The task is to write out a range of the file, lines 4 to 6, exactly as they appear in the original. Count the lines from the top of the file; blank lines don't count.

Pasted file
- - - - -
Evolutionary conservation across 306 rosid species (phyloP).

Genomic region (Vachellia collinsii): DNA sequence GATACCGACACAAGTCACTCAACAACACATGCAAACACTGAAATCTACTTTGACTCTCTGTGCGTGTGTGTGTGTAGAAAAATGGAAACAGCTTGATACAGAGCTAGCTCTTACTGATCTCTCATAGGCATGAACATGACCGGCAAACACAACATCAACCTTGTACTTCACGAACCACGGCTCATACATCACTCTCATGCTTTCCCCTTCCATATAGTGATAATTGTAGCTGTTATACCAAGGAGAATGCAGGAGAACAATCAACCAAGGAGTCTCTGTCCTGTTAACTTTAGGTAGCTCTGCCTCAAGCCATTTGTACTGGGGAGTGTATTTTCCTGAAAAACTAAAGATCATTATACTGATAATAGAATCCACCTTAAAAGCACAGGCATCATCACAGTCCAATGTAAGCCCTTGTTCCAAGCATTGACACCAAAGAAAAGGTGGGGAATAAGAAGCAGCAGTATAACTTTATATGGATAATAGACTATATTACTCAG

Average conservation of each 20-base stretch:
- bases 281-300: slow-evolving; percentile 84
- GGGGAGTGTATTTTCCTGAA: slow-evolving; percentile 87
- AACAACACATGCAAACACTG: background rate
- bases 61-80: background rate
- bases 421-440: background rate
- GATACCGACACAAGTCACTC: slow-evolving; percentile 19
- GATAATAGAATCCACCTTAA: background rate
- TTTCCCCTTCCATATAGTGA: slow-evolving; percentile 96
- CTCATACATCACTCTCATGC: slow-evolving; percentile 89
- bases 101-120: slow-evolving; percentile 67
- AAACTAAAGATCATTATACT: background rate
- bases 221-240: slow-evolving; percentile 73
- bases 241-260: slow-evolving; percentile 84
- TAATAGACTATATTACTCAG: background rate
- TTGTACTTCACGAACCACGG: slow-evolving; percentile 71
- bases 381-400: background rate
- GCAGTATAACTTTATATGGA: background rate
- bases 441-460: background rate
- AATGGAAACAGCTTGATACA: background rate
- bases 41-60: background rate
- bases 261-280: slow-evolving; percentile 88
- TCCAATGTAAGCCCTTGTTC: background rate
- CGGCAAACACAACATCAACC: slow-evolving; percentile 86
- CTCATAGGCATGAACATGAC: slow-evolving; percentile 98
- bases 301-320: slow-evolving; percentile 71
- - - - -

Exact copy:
- bases 281-300: slow-evolving; percentile 84
- GGGGAGTGTATTTTCCTGAA: slow-evolving; percentile 87
- AACAACACATGCAAACACTG: background rate